It is commonly believed, by parents everywhere, that the quickest road to the poor house (that’s what my parents called it) is for their college-age children to major in Russian history, comparative literature, Kantian philosophy, or some other so-called useless field of concentration that has no practical use whatsoever. However, as it turns out, …
and as studies show, majors in these and other liberal arts concentrations might ultimately lead children not to their parents’ basement but to a fat pot of gold at the end of the poor house rainbow.
Using Census Bureau data, the Brookings Institution’s Hamilton Project analyzed lifetime earnings for [several] discipline’s top 10% of moneymakers. It found that computer science’s stars rang up lifetime earnings of at least $3.2 million. Nice work, but not as impressive as philosophy majors’ $3.46 million or history majors’ $3.75 million.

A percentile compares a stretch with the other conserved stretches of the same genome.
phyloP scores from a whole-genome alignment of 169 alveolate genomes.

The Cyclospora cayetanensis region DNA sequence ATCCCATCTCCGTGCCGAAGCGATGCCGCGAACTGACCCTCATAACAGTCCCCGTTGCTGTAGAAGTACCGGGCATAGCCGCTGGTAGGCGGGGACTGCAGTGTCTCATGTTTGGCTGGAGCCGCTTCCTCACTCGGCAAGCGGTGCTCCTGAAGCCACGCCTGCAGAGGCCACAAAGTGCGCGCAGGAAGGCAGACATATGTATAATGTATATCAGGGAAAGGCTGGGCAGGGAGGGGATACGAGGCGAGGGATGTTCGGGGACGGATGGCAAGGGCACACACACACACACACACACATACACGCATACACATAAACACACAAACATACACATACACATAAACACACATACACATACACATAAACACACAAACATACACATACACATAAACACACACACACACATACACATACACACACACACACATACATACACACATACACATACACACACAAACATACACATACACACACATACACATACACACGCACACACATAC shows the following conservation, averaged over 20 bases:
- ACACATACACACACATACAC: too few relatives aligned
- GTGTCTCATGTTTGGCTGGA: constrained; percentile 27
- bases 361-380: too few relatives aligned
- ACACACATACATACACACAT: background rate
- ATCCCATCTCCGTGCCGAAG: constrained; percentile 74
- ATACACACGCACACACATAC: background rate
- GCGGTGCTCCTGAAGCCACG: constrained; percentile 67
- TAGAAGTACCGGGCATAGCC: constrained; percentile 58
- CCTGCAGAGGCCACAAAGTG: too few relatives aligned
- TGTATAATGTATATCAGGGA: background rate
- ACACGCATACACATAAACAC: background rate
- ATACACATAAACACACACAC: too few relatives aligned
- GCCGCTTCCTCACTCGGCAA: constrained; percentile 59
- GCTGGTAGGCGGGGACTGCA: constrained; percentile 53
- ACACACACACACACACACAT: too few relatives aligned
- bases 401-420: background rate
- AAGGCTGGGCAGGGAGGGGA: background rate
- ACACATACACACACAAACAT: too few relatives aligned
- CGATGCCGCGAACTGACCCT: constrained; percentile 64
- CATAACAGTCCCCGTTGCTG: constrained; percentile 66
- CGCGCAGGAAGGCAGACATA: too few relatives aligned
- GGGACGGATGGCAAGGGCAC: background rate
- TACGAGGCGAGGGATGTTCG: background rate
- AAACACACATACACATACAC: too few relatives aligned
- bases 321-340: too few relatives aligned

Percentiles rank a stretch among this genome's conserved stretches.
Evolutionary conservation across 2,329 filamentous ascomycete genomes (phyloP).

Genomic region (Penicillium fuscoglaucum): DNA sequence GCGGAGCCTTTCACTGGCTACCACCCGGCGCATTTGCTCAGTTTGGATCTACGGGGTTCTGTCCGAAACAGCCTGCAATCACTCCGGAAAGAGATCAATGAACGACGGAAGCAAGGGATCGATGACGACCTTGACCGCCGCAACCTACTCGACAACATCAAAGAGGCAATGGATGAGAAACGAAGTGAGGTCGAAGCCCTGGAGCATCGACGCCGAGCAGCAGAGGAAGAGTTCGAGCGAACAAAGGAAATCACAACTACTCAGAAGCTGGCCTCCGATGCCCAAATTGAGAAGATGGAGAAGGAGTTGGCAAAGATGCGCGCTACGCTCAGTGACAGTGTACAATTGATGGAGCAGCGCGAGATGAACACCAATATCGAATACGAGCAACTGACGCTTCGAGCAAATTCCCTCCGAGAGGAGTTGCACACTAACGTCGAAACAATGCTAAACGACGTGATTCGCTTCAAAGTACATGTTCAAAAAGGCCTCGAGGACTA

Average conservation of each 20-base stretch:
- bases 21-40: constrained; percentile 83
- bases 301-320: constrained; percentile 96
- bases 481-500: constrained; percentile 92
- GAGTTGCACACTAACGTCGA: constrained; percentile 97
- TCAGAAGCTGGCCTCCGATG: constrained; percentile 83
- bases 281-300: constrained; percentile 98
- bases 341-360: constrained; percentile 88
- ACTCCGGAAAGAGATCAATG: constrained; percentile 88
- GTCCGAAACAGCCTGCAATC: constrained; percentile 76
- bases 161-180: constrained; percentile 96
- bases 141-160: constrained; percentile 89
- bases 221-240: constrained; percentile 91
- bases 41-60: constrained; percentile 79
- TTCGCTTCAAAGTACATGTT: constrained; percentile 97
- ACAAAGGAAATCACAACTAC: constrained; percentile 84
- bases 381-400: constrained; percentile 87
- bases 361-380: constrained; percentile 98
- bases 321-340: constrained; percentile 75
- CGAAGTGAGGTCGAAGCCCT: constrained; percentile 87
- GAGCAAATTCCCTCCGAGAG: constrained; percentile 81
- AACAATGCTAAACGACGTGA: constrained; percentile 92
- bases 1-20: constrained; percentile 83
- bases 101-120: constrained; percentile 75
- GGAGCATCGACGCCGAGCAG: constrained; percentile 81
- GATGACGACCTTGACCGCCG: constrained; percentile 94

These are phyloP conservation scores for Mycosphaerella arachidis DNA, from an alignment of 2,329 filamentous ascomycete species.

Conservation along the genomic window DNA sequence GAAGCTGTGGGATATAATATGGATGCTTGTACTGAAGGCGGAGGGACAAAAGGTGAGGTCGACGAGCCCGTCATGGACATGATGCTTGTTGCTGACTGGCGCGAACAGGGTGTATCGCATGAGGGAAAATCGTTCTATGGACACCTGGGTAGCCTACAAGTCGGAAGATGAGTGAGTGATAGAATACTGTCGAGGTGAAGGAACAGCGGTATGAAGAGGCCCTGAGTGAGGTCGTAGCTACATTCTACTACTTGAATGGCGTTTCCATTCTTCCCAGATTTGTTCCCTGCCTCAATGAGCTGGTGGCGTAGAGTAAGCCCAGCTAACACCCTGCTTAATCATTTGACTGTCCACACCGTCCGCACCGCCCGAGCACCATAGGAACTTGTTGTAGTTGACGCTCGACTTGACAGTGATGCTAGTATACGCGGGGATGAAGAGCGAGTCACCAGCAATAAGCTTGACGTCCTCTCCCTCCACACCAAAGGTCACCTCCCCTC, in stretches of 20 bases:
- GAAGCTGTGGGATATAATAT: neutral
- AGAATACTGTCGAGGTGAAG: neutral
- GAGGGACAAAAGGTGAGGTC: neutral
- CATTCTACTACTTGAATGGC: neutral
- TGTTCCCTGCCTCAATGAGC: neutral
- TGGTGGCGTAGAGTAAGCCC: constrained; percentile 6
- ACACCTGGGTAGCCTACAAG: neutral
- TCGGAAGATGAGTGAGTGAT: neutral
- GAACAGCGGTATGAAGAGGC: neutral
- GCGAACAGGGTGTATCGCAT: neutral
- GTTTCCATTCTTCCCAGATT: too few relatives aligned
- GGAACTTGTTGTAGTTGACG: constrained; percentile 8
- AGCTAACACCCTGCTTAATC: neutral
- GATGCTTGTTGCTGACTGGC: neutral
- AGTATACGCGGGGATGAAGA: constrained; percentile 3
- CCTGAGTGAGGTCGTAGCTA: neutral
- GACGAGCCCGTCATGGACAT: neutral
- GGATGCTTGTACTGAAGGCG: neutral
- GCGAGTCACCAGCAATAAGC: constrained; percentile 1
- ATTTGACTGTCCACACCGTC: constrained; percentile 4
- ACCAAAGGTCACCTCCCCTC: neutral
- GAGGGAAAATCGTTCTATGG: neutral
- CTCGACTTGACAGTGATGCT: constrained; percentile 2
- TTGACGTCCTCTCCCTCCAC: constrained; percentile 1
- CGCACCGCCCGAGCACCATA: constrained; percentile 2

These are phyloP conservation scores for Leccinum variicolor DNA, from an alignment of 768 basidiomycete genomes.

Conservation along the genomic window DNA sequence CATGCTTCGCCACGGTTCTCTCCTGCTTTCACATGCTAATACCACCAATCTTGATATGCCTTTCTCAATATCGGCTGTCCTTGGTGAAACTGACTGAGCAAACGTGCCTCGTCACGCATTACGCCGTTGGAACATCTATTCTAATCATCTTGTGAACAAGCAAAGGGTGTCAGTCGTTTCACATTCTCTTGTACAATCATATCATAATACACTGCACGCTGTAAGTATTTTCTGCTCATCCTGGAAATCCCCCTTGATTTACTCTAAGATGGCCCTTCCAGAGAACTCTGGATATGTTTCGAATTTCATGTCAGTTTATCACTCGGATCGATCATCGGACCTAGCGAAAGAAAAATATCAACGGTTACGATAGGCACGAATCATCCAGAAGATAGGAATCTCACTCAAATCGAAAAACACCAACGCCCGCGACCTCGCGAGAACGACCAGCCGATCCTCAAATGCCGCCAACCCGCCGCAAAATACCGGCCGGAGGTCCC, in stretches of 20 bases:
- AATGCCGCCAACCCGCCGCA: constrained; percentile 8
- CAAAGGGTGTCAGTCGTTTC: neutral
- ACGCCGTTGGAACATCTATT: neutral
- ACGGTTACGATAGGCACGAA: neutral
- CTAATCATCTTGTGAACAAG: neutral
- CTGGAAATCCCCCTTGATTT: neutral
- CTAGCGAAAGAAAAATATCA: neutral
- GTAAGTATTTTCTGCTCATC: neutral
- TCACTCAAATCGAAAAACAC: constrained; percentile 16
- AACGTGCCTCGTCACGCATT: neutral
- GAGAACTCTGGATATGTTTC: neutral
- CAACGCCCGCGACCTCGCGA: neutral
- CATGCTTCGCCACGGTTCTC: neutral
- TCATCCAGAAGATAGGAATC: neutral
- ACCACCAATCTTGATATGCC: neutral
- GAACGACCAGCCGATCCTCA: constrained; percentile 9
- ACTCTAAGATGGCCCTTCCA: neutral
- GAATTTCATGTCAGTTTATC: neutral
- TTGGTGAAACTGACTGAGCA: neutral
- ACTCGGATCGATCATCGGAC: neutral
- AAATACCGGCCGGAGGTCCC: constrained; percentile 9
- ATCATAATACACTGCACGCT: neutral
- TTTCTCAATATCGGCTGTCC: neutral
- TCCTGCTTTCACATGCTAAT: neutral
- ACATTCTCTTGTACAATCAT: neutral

Consider the executive leadership team at Seattle’s Zillow Group Inc. The real-estate data firm’s chief executive, Spencer Rascoff, chose a government and economics concentration at Harvard University. Chief Financial Officer Kathleen Philips studied political science at the University of California, Berkeley. Chief economist, Stan Humphries, earned a bachelor of arts in interdisciplinary studies from North Carolina’s Davidson College.
Last year, Mr. Rascoff, Ms. Philips and Mr. Humphries each earned at least $7 million in salary, bonus or stock options, according to Zillow’s proxy statement. Mr. Humphries took the most roundabout route of the three; after graduating from college, he taught high-school science in Africa for the Peace Corps before eventually earning a Ph.D in government from Georgetown University.